Paul thought for a while then said:
‘There was an Iscariot among the Apostles, Bishop,’ …
‘Yes, one. Not eleven out of twelve.’
… ‘My lord,’ said Paul, curt in his ardour, ‘you merely propound a dilemma. Either the Holy Ghost has kept silence as to the central authority of the Church till He showed it to Anglo-Catholics seventy years ago, the devil triumphing meanwhile, or … or it is a lie.’
The chapter ends there, preventing the Bishop from having the last word which, in conversations between Keable and Weston, I assume was rare.
Articles / books used
Keable, Geoffrey, The Expanding Horse, an Autobiography, unpublished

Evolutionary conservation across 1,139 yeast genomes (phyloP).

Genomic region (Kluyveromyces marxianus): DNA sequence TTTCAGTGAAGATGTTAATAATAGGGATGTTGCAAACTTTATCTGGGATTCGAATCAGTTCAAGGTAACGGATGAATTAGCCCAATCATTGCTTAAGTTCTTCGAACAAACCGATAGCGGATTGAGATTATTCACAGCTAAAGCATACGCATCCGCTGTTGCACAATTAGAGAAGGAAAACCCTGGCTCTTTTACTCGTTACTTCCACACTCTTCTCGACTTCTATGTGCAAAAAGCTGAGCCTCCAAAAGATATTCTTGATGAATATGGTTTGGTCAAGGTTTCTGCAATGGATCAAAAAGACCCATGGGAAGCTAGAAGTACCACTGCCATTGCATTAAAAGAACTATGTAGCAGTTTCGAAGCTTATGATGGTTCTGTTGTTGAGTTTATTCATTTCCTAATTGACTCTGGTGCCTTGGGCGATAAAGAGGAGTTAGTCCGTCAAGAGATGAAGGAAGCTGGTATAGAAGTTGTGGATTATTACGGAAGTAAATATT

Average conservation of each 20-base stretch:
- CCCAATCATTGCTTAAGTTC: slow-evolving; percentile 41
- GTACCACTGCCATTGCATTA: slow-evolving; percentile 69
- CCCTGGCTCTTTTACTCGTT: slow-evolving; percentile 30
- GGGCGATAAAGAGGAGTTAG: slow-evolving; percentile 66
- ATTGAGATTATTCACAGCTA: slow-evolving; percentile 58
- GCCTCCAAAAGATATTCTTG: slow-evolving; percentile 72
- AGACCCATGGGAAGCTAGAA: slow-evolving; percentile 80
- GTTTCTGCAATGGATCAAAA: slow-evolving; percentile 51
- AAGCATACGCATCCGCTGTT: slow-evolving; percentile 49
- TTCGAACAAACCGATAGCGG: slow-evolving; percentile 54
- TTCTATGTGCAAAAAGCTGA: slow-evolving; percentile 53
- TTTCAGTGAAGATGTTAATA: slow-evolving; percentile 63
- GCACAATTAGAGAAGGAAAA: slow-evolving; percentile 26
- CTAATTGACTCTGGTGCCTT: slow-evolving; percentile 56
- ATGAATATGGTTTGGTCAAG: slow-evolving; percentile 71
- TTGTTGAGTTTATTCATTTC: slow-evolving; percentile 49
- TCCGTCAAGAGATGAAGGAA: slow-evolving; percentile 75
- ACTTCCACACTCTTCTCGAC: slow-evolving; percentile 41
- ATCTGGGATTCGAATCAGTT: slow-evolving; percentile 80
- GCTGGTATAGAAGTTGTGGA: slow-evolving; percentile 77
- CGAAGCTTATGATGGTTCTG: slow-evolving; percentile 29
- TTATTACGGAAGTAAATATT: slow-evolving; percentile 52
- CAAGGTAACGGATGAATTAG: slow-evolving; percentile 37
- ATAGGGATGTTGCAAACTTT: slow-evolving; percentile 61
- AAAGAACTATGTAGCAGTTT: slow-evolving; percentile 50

Keable, Robert, Darkness of Light, Studies in the History of the Universities Mission to Central Africa, Mowbray & Co. Ltd. 1914
Keable, Robert, Peradventure, Constable, 1922
Keable, Robert, The Worth of an African, International Review of Mission 1918 Vol 2 pp 319-332
Lullock, Percy, [Ed], The Diary of Arthur Christopher Benson, Hutchinson & Co. Ltd. 1926
Maynard Smith, H. Frank, Bishop of Zanzibar, SPCK 1926
Morse-Boycott, Desmond Lionel, Lead, Kindly Light: Studies of the Saints and Heroes of the Oxford Movement, Macmillan 1933
Report of the First Anglo-Catholic Congress London, SPCK 1920
Weston, Frank, Bishop of Zanzibar, The Concluding Address given to the Anglo-Catholic Congress, 1923, https://www.stmw.org/essays/our-present-duty-frank-weston-bishop-of-zanzibar